Organisational Space and Multi-locational Workers: A case study of the Forum Building at the University of Exeter
Date: 24 April 2015
University of Exeter
PhD in Management Studies
As businesses are becoming increasingly aware of their ever changing market environments; constraints and opportunities arise which result in organisations evolving and re-structuring accordingly. Therefore, their organisational spaces are evolving to follow suit. A theoretical shift has occurred in OT, from considerations of space ...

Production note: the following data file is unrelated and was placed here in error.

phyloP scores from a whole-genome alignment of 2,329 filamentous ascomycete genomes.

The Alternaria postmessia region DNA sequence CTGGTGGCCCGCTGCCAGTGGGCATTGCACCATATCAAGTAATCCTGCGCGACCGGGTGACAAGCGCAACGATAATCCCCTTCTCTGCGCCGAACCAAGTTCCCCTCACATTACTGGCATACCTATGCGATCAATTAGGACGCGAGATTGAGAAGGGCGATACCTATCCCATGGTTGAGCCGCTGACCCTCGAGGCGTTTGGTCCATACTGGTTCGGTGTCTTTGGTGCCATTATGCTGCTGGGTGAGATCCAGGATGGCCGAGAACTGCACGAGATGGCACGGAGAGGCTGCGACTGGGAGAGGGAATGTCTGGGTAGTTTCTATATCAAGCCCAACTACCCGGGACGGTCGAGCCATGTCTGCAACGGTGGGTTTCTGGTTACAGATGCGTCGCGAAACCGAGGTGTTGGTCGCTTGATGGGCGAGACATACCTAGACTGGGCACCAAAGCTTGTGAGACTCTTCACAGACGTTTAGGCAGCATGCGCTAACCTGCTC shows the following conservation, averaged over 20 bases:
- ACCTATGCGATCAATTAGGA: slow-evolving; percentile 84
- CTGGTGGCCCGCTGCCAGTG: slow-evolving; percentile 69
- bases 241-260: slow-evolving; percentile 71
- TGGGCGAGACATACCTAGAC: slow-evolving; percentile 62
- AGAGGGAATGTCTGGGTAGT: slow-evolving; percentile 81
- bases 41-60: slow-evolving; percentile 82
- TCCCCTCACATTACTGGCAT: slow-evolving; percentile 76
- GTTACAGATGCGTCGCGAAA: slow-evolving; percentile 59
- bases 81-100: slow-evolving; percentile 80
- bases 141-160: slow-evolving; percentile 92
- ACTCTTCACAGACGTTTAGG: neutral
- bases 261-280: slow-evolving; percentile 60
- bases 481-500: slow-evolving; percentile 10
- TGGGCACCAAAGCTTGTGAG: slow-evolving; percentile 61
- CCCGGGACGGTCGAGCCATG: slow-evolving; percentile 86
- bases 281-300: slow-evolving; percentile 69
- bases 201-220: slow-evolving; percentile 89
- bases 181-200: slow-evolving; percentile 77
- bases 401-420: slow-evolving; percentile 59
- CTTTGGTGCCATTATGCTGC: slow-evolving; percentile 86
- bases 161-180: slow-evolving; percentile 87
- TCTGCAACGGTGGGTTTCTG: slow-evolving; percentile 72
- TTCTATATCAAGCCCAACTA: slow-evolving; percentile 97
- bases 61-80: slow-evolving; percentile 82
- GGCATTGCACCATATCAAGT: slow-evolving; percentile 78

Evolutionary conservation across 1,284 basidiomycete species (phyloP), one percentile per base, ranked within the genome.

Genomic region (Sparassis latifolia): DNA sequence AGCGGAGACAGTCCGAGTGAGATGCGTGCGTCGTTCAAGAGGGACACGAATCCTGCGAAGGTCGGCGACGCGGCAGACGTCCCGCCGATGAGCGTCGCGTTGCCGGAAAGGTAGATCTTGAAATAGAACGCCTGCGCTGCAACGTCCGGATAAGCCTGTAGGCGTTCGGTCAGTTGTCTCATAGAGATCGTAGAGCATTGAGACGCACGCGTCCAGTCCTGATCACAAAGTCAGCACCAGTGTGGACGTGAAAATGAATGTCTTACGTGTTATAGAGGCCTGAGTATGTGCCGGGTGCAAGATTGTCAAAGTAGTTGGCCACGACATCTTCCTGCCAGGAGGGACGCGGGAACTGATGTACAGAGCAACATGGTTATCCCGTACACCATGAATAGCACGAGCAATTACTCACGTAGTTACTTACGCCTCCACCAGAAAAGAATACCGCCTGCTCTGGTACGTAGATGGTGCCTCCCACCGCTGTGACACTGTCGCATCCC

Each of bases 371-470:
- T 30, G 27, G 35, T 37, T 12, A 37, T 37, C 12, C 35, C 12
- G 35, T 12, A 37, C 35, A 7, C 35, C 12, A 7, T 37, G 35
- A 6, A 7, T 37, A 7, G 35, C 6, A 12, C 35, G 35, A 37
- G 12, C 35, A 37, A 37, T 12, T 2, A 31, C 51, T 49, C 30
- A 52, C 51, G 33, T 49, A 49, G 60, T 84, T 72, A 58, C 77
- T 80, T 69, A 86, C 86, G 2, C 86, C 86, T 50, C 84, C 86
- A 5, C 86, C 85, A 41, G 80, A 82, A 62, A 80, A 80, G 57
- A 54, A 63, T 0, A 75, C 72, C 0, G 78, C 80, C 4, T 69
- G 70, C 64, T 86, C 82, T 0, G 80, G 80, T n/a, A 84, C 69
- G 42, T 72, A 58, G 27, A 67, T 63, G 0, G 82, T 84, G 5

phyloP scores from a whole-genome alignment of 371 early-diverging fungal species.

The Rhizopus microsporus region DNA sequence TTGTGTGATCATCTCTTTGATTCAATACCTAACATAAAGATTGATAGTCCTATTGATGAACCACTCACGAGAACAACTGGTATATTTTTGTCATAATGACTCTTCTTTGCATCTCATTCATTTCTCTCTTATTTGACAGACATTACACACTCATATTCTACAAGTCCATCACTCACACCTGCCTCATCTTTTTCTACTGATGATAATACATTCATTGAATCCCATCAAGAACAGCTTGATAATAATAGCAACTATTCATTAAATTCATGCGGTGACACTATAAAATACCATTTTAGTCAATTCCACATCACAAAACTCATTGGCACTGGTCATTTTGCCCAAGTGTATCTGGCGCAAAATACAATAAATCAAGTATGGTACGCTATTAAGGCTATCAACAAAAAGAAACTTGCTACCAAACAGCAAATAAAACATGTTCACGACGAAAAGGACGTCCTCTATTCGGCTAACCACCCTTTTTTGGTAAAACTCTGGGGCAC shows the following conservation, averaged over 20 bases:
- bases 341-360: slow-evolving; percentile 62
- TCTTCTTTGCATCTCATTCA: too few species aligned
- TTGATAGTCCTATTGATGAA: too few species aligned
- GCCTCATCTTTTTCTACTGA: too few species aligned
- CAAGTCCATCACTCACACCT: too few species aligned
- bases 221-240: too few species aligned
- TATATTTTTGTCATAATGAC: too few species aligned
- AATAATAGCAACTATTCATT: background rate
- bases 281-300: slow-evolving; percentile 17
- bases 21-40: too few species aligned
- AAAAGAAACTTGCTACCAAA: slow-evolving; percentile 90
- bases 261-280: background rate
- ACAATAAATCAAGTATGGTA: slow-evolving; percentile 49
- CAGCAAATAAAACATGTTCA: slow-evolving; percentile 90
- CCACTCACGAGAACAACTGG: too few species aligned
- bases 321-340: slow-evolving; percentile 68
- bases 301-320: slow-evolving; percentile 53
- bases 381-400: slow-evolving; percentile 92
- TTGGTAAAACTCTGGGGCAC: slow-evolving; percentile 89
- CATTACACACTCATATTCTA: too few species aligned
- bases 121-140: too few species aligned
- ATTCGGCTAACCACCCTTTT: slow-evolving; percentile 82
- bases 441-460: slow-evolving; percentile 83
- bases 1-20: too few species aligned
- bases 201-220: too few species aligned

As businesses are becoming increasingly aware of their ever changing market environments; constraints and opportunities arise which result in organisations evolving and re-structuring accordingly. Therefore, their organisational spaces are evolving to follow suit. A theoretical shift has occurred in OT, from considerations of space as an ‘organisation’ to ‘organising’ viewing space as processual which involves an understanding of space as something which is continually produced and re-produced through social relations (Dale & Burrell, 2008). While in the past organisational space often referred to the interior space of an organisation, consideration of recent literature demonstrates that organisational space is not limited to the internal, but also includes the external space of an organisational building. The key points of the literature review are centred on the users in the space, as well as the materialisation of power through spatial design and space as an experience. A mixed-method approach of observation, interviews and a questionnaire are used to understand the Forum user; defined here as a form of multi-locational worker. The case study approach on the Forum Building at the University of Exeter is used to position a typology of University open workspaces in the wider context of open, public and communal [OPC] workspaces, with the intention of generating research directions that extend current theory. Key results of this study are the ‘unspoken reciprocity’ among Forum users and the importance of ‘visuality’; the act of seeing while being seen, in motivating individuals. Furthermore, the spatial elements of ‘flexible accessibility’, ‘flexible workspaces’ and active atmosphere are major contributors to making the Forum space an attractive workspace in the current University trend of ‘interdisciplinary spaces’ (Coulson et al., 2014; Temple, 2014). This thesis makes both a theoretical and methodological contribution to the organisational studies literature through the holistic case study approach to viewing organisational spaces. Through a socio-spatial perspective of multi-locational users’ perceptions of their changing everyday working environment, the research provides significant insight into the conceptualisation, design, operations and management of such spaces.
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